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Article
October 3, 1885

THE SURGICAL TREATMENT OF CYSTS OF THE PANCREAS.

Author Affiliations

OF MILWAUKEE, WIS. SURGEON TO THE MILWAUKEE HOSPITAL, AND PROFESSOR OF PRINCIPLES AND PRACTICE OF SURGERY IN THE COLLEGE OF PHYSICIANS AND SURGEONS, CHICAGO, ILL.

JAMA. 1885;V(14):365-374. doi:10.1001/jama.1885.02391130001001
Abstract

(Concluded.)

Under the benign influence of aseptic surgery the domain of operative treatment of disease has been gradually but steadily expanding, so that, even at the present time, almost every organ of the body is within reach of surgical aid when it has become the seat of injury or disease. The sphere of the physician is constantly being narrowed by successive achievements of modern surgery, which have been and are still multiplying with wonderful rapidity. The useless and often pernicious administration of drugs for the cure of local affections must and will yield to rational local treatment. Aseptic surgery has created a new era in the diagnosis of disease. All the large cavities can now be opened and the organs examined with comparative immunity. In obscure cases, speculative diagnosis must give way to direct inspection and palpation.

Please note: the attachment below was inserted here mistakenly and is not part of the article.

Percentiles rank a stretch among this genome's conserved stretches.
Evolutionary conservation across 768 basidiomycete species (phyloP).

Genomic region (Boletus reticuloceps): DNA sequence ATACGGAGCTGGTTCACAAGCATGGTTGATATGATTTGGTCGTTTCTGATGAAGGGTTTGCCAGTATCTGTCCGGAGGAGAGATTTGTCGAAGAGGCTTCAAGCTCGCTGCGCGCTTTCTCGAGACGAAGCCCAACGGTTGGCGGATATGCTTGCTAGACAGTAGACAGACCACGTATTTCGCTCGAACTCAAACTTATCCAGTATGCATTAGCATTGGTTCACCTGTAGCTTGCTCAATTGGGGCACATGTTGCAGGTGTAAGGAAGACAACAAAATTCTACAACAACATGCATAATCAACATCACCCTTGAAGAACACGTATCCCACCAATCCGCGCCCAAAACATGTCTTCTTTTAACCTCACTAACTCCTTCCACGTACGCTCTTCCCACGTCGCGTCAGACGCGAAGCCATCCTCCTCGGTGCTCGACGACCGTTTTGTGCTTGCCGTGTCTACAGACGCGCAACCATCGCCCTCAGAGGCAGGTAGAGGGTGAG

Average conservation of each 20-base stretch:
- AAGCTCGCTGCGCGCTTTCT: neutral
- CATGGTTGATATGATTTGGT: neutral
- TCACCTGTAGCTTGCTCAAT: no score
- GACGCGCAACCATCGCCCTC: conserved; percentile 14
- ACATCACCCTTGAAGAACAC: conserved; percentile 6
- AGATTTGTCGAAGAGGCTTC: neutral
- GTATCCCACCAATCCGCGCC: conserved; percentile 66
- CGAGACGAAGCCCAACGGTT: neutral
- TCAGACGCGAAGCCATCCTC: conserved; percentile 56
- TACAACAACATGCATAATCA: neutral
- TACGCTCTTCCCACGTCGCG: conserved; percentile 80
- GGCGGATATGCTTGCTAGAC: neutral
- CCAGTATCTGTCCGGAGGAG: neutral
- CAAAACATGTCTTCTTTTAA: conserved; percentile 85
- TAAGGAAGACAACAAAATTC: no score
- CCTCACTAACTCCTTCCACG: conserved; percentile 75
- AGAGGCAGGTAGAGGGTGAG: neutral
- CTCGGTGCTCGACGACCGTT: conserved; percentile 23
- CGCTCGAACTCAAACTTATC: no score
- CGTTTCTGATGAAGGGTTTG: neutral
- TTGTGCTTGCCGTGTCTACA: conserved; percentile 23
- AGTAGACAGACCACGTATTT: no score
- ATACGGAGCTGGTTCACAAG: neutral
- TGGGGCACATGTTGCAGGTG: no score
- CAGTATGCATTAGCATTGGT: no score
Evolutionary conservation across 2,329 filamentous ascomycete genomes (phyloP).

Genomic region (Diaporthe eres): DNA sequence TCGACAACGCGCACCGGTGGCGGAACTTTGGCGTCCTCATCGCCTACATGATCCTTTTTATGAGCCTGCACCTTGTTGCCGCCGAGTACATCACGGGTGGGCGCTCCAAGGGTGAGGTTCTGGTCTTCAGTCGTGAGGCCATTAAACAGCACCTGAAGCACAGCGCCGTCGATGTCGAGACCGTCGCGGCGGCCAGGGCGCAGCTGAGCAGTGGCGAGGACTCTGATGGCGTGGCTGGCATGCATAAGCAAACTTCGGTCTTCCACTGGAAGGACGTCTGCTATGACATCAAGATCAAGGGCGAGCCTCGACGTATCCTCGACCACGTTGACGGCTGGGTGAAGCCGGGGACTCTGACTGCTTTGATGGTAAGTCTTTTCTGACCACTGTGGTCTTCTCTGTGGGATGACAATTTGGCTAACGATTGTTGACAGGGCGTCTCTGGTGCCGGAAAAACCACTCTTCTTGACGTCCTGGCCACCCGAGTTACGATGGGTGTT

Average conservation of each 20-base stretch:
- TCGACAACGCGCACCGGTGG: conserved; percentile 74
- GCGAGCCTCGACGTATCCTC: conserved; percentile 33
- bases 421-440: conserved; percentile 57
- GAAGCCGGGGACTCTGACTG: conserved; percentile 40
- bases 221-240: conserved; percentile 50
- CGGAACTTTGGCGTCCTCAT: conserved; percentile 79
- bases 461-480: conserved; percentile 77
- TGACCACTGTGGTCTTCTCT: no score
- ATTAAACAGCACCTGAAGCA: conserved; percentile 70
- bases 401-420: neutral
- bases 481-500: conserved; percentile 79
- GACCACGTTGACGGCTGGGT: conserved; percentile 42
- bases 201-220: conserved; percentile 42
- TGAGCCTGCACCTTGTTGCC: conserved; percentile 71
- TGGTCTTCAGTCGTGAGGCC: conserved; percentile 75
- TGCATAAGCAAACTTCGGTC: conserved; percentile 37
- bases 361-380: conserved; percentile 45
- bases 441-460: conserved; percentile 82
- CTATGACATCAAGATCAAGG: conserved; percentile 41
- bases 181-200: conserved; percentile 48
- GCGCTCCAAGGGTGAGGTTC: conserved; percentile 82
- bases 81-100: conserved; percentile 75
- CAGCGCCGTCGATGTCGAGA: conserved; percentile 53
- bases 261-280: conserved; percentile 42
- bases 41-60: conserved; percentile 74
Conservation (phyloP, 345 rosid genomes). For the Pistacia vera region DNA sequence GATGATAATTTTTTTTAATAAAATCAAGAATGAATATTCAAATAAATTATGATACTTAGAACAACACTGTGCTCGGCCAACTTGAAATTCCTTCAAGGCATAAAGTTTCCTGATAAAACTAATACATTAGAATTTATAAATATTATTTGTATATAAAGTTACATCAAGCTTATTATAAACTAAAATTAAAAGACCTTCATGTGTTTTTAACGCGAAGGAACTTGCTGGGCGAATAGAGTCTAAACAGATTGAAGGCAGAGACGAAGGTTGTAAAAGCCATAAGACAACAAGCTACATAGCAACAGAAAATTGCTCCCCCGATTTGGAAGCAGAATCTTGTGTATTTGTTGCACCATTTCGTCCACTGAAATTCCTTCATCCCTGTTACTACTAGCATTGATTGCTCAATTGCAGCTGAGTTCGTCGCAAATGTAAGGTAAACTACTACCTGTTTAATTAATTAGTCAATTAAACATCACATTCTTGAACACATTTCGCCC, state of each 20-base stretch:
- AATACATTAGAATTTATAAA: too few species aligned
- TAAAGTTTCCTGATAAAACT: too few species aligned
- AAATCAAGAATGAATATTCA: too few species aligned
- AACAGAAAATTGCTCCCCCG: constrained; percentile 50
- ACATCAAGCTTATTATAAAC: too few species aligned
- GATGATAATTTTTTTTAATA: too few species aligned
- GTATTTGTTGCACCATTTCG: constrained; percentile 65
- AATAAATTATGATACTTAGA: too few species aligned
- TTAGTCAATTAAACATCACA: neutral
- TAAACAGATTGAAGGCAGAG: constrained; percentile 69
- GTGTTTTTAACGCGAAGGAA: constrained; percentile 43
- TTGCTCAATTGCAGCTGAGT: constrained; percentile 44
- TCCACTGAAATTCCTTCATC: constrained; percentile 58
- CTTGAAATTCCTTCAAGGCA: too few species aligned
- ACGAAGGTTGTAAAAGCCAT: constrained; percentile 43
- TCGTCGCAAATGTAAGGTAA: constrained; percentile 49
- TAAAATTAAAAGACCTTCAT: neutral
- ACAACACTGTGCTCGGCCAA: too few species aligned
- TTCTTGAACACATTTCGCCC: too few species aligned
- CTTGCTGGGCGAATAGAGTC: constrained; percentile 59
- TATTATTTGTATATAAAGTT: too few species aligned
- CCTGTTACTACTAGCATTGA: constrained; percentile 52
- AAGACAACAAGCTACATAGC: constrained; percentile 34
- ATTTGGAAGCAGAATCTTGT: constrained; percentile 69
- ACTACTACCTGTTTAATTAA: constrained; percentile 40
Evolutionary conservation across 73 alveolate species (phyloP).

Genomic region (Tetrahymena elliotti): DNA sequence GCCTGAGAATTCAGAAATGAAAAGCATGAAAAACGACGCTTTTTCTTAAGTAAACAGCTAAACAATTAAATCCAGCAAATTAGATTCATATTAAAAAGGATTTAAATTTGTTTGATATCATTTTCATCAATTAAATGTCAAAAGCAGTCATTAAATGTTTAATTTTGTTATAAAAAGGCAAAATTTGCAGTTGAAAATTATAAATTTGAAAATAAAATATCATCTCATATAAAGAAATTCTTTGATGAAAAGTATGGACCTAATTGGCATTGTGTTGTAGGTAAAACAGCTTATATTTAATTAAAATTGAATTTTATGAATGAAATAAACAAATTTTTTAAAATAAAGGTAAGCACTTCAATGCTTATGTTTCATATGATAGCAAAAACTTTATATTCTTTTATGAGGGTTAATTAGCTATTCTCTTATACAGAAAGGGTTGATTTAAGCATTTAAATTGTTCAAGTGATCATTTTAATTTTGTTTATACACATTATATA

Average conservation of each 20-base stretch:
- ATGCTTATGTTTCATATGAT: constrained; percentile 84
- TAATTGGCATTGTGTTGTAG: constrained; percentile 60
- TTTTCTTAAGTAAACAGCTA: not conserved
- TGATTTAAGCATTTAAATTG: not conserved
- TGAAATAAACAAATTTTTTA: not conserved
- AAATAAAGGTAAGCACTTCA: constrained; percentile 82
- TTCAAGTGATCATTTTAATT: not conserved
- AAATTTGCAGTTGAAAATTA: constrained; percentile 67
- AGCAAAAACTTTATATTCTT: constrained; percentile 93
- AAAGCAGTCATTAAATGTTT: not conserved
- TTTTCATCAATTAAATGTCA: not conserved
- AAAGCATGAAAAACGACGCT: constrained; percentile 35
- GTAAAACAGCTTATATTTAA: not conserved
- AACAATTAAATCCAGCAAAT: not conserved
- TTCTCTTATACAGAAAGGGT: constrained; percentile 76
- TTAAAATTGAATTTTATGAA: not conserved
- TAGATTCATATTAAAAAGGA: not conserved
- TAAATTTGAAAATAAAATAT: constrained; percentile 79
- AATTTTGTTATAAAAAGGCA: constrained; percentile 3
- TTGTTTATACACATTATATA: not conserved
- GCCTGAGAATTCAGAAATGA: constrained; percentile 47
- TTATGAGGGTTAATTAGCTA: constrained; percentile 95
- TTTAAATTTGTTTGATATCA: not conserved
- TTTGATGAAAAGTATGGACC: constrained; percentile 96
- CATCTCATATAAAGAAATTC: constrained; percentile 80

Aseptic surgery has also revolutionized that most important branch of medical science—experimental physiology

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